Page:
The impossible James Anderson

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Photo by Sarah Ansell
Photo by Sarah Ansell

People often say of a spell that a bowler ‘looked like taking a wicket every ball’. It’s rhetoric. What they mean is that the player in question looked far more likely to take a wicket than you would normally expect.

So let’s word it differently. In his second spell against Sri Lanka at Headingley, every single James Anderson delivery appeared to have at least a 10 per cent chance of taking a wicket. He couldn’t control how the batsman reacted to what he created, but he did everything in his extraordinary power up until that point.

The weather was kind and the ball felt inclined to curve through the air. Anderson of course enjoys this. He translated the arcs of his mind’s eye into reality. First one way, then the other, the ball traced its satisfying bendy lines. As often as not, it pitched in the same spot, but despite that it beat the bat on either side.

What do you do? It was unfathomable for Sri Lanka’s lower order; an impossible task; like trying to kick away an ocean or stare out the sun.

Anderson’s fifth wicket, the tenth of the innings, was a shit one feathered to the keeper down the leg side.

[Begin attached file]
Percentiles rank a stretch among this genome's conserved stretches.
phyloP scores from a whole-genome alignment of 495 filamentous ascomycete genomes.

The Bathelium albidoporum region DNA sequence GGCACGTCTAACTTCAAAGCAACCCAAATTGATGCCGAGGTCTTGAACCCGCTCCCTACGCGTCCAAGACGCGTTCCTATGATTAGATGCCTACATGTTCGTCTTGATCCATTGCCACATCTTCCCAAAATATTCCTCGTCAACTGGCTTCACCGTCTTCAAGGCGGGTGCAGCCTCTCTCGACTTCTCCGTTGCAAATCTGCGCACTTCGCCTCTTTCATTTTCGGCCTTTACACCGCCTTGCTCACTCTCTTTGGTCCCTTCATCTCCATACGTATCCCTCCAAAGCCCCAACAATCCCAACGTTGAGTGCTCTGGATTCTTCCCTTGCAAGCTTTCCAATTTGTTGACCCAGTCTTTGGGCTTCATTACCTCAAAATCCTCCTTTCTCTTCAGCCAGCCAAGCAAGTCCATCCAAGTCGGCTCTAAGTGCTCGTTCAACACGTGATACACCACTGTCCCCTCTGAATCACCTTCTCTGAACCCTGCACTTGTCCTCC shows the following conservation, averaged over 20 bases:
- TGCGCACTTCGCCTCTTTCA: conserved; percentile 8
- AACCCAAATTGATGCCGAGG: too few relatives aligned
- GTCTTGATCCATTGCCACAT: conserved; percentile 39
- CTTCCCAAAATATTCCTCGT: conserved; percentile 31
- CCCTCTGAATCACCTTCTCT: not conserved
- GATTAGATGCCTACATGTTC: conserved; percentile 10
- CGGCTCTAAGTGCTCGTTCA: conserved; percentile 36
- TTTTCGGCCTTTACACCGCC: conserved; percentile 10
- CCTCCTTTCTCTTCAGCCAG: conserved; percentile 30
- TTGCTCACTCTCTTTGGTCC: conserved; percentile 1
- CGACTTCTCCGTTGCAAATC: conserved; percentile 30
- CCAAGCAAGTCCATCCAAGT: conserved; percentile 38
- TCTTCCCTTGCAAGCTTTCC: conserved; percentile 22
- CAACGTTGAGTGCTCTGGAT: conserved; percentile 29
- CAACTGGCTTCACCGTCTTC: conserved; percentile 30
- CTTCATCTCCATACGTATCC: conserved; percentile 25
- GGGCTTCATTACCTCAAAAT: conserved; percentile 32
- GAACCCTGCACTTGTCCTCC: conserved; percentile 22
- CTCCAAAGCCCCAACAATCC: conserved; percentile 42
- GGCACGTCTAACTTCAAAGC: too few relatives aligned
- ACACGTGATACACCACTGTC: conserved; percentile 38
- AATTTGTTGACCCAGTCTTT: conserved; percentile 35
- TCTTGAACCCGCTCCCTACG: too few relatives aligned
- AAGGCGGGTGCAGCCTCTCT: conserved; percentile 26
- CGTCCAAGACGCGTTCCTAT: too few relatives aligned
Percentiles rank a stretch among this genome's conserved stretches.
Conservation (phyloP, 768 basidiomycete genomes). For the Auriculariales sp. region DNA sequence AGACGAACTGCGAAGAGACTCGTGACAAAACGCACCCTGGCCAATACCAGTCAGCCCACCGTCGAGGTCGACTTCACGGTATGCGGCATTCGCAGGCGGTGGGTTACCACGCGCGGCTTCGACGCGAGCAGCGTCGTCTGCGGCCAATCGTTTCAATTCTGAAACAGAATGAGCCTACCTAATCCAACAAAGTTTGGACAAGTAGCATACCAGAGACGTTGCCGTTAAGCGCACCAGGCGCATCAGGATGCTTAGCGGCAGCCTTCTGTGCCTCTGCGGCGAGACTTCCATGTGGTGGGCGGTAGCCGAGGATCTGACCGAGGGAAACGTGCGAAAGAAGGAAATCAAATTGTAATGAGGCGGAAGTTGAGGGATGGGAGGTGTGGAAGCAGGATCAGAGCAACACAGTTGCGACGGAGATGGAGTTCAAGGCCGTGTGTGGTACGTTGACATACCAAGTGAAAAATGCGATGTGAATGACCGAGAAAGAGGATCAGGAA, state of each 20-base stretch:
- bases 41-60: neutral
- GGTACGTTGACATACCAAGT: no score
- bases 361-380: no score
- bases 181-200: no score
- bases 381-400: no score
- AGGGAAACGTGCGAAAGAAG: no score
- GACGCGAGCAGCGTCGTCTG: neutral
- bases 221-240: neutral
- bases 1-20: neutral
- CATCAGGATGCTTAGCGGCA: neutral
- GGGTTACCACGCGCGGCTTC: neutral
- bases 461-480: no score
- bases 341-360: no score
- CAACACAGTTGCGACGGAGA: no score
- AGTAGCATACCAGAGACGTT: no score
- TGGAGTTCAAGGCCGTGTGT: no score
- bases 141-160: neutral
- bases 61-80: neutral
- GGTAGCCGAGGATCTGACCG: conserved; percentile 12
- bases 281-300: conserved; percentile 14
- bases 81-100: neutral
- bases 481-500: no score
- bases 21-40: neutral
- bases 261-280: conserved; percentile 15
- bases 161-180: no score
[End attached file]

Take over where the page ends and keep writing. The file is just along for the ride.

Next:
12 comments

  1. Could you successfully stare out the sun if you started partway through a total eclipse?

    Jimmy Anderson, though.

    It was a bit like a sequel to Broad at Trent Bridge last year, but in the traditional “sequel is slightly less good than the original” sense. It even had the Hollywood-style build up of England looking rubbish with the bat (apart from Bairstow and Hales, and – oddly – Finn), which was a bit like the bit in clichéd films where it looks like the heroes are down and out, shortly before something unrealistic happens.

      1. “In a world where balls swing unfeasibly and no two unfeasibly large swinging balls are the same…”

  2. Well as Anderson and Broad bowled yesterday , if it had been Jack Shantry and a young Steve Watkin in those conditions I ‘m not sure Sri Lanka would have got double figures.

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